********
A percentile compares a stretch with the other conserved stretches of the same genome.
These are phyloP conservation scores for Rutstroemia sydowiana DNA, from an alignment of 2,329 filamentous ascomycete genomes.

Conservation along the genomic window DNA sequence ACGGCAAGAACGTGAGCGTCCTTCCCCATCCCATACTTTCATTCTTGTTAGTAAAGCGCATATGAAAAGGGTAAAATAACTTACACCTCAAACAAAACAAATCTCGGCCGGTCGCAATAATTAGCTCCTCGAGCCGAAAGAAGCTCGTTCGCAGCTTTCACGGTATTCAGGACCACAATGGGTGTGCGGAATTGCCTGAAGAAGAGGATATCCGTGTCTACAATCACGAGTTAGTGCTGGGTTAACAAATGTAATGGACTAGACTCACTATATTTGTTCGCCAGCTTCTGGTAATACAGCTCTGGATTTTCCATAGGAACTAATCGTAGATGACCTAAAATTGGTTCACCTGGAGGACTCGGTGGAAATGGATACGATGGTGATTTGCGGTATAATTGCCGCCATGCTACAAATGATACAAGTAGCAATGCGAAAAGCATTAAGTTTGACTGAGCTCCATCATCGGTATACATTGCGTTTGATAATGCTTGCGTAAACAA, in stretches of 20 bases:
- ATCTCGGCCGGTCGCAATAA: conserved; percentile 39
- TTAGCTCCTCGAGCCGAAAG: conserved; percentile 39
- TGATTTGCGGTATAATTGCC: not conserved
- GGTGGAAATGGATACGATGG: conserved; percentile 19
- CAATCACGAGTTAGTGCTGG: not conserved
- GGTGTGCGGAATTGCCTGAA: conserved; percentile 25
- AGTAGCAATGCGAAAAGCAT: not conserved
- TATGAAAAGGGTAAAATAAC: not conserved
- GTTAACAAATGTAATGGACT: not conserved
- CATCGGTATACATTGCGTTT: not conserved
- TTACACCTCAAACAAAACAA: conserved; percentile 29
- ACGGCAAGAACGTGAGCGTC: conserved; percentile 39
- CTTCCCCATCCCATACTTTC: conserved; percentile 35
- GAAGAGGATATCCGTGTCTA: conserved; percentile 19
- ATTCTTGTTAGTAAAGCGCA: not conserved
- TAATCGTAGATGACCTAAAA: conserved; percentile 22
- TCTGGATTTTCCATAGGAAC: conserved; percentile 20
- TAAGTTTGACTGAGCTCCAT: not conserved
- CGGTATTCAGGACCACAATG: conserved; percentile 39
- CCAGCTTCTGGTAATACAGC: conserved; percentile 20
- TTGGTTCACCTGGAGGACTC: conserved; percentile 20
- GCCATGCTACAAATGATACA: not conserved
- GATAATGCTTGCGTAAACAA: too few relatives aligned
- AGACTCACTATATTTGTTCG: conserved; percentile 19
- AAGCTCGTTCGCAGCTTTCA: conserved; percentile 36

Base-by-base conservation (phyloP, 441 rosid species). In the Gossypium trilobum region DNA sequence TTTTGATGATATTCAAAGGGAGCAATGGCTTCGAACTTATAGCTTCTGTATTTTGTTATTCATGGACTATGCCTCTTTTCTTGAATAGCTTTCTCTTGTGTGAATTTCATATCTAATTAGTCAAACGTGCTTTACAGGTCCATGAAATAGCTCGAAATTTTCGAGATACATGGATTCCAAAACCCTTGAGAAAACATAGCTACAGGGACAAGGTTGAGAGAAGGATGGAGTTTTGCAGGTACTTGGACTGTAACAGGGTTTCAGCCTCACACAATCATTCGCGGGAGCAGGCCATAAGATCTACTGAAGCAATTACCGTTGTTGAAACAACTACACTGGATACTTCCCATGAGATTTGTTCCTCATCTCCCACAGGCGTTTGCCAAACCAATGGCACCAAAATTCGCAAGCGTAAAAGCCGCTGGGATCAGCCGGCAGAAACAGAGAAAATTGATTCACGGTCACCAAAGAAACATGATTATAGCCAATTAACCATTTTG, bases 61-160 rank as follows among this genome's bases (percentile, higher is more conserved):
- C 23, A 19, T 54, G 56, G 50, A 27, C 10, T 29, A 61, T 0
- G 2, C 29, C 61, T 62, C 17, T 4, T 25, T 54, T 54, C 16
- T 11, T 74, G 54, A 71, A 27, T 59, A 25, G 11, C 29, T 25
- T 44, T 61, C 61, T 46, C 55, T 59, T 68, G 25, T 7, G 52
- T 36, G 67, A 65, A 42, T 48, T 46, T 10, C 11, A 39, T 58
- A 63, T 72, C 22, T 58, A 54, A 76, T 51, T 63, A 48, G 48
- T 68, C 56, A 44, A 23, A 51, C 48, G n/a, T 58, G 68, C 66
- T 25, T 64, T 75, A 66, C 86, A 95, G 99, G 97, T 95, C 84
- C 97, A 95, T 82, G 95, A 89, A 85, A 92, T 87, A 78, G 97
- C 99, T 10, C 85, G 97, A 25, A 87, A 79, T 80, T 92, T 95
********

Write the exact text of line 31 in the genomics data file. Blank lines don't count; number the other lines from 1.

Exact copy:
- G 2, C 29, C 61, T 62, C 17, T 4, T 25, T 54, T 54, C 16